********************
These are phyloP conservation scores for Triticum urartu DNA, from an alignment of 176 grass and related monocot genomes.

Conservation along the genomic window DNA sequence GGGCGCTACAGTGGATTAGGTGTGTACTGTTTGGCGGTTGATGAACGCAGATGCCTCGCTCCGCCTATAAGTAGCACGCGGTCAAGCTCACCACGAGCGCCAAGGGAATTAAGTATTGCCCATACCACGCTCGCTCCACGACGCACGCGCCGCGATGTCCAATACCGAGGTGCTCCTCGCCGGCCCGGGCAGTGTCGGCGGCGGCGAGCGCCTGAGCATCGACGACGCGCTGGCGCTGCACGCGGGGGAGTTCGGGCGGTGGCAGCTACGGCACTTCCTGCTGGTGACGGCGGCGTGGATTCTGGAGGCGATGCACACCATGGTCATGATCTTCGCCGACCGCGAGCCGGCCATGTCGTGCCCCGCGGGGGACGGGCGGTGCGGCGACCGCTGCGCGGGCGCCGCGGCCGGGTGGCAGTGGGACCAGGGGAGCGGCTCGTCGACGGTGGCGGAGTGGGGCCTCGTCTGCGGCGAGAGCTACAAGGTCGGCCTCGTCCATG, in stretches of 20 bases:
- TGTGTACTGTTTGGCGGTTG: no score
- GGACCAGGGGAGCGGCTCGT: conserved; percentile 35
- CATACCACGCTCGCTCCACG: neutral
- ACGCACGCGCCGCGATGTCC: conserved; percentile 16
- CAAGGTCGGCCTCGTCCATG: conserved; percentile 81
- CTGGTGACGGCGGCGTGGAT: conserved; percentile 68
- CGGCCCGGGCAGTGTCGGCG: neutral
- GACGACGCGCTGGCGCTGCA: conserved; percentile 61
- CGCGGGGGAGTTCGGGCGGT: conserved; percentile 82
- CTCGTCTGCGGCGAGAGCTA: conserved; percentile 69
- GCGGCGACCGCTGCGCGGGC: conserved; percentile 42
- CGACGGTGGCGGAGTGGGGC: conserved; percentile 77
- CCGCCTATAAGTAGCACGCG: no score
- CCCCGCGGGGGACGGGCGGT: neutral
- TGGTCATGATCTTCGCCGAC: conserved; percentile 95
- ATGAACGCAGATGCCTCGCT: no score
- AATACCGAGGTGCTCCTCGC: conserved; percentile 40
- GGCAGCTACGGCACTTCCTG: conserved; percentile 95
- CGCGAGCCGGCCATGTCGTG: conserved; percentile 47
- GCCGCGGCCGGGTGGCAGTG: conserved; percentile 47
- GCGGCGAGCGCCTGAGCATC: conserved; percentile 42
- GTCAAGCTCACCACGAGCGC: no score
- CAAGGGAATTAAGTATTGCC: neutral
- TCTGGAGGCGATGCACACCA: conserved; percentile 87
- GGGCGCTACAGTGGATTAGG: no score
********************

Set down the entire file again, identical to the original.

These are phyloP conservation scores for Triticum urartu DNA, from an alignment of 176 grass and related monocot genomes.

Conservation along the genomic window DNA sequence GGGCGCTACAGTGGATTAGGTGTGTACTGTTTGGCGGTTGATGAACGCAGATGCCTCGCTCCGCCTATAAGTAGCACGCGGTCAAGCTCACCACGAGCGCCAAGGGAATTAAGTATTGCCCATACCACGCTCGCTCCACGACGCACGCGCCGCGATGTCCAATACCGAGGTGCTCCTCGCCGGCCCGGGCAGTGTCGGCGGCGGCGAGCGCCTGAGCATCGACGACGCGCTGGCGCTGCACGCGGGGGAGTTCGGGCGGTGGCAGCTACGGCACTTCCTGCTGGTGACGGCGGCGTGGATTCTGGAGGCGATGCACACCATGGTCATGATCTTCGCCGACCGCGAGCCGGCCATGTCGTGCCCCGCGGGGGACGGGCGGTGCGGCGACCGCTGCGCGGGCGCCGCGGCCGGGTGGCAGTGGGACCAGGGGAGCGGCTCGTCGACGGTGGCGGAGTGGGGCCTCGTCTGCGGCGAGAGCTACAAGGTCGGCCTCGTCCATG, in stretches of 20 bases:
- TGTGTACTGTTTGGCGGTTG: no score
- GGACCAGGGGAGCGGCTCGT: conserved; percentile 35
- CATACCACGCTCGCTCCACG: neutral
- ACGCACGCGCCGCGATGTCC: conserved; percentile 16
- CAAGGTCGGCCTCGTCCATG: conserved; percentile 81
- CTGGTGACGGCGGCGTGGAT: conserved; percentile 68
- CGGCCCGGGCAGTGTCGGCG: neutral
- GACGACGCGCTGGCGCTGCA: conserved; percentile 61
- CGCGGGGGAGTTCGGGCGGT: conserved; percentile 82
- CTCGTCTGCGGCGAGAGCTA: conserved; percentile 69
- GCGGCGACCGCTGCGCGGGC: conserved; percentile 42
- CGACGGTGGCGGAGTGGGGC: conserved; percentile 77
- CCGCCTATAAGTAGCACGCG: no score
- CCCCGCGGGGGACGGGCGGT: neutral
- TGGTCATGATCTTCGCCGAC: conserved; percentile 95
- ATGAACGCAGATGCCTCGCT: no score
- AATACCGAGGTGCTCCTCGC: conserved; percentile 40
- GGCAGCTACGGCACTTCCTG: conserved; percentile 95
- CGCGAGCCGGCCATGTCGTG: conserved; percentile 47
- GCCGCGGCCGGGTGGCAGTG: conserved; percentile 47
- GCGGCGAGCGCCTGAGCATC: conserved; percentile 42
- GTCAAGCTCACCACGAGCGC: no score
- CAAGGGAATTAAGTATTGCC: neutral
- TCTGGAGGCGATGCACACCA: conserved; percentile 87
- GGGCGCTACAGTGGATTAGG: no score